‘Summer Melt’: Why Are Hundreds of Thousands of Freshmen Dropping Out of College Before Day One?
It is not uncommon for high school educators to liken the college admissions process to a race, with hurdles, baton passes, and a final stretch. However, gaining acceptance into a college does not mark the end of the journey for students. In fact, the most difficult part of the process often comes after the initial excitement, where many students struggle.
During the four months between accepting college admission and beginning their first semester on campus, these teenagers are faced with a complex set of tasks that they must complete in order to enroll as college freshmen. This includes filling out complicated paperwork and dealing with financial matters. Many students are confronted for the first time with the realization of the high cost of obtaining a degree.
Complicating matters further, this period usually falls during summer vacation, when the teachers and guidance counselors who supported them throughout the college admissions process are no longer available. Students find themselves facing significant changes without the support network they relied on in high school.
According to a Harvard University study, this overwhelming process causes 10 to 40 percent of students to give up and reconsider their decision to attend college. This phenomenon, known as "summer melt," is most prevalent among students who plan to attend community college, with a majority coming from low-income families.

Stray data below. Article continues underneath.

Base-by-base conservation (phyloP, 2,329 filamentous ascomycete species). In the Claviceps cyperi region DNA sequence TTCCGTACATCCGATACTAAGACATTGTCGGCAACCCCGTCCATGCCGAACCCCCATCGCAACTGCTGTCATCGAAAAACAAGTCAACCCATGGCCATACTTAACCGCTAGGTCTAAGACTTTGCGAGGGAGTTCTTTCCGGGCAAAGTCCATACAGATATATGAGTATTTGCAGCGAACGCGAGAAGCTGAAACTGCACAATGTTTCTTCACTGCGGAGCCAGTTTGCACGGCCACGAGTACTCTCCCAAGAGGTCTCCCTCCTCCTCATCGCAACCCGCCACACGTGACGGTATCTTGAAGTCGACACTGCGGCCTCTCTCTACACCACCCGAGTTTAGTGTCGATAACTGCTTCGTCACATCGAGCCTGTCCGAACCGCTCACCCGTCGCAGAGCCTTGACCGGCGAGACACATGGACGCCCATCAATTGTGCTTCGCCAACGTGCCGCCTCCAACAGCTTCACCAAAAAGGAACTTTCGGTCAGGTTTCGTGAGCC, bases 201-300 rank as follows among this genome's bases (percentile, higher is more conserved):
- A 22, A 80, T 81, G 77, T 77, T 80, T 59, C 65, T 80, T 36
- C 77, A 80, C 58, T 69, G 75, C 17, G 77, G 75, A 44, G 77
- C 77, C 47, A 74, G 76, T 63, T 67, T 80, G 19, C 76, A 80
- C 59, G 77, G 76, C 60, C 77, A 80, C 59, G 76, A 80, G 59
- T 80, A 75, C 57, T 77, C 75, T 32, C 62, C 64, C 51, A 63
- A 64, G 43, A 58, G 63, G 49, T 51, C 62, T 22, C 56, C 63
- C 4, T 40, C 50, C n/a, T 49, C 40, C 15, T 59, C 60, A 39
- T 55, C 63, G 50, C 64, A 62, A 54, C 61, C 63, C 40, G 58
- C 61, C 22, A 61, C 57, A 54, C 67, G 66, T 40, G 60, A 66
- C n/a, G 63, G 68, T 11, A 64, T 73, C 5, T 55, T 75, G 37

It is not that these students lack the desire to pursue higher education. Rather, the preparation required is simply overwhelming. The paperwork, especially the Free Application for Federal Student Aid (FAFSA), can be monumental. It demands tax and financial information that many students have never dealt with before. First-generation college attendees lack the guidance of experienced parents. Some students come from undocumented families and lack the necessary tax forms. Others realize the distinctions between loans, grants, and scholarships only when faced with a bill over the summer. Some students have full-time jobs that leave them with limited time to handle tasks such as setting up email accounts, arranging dorm assignments, selecting meal plans, and registering for classes.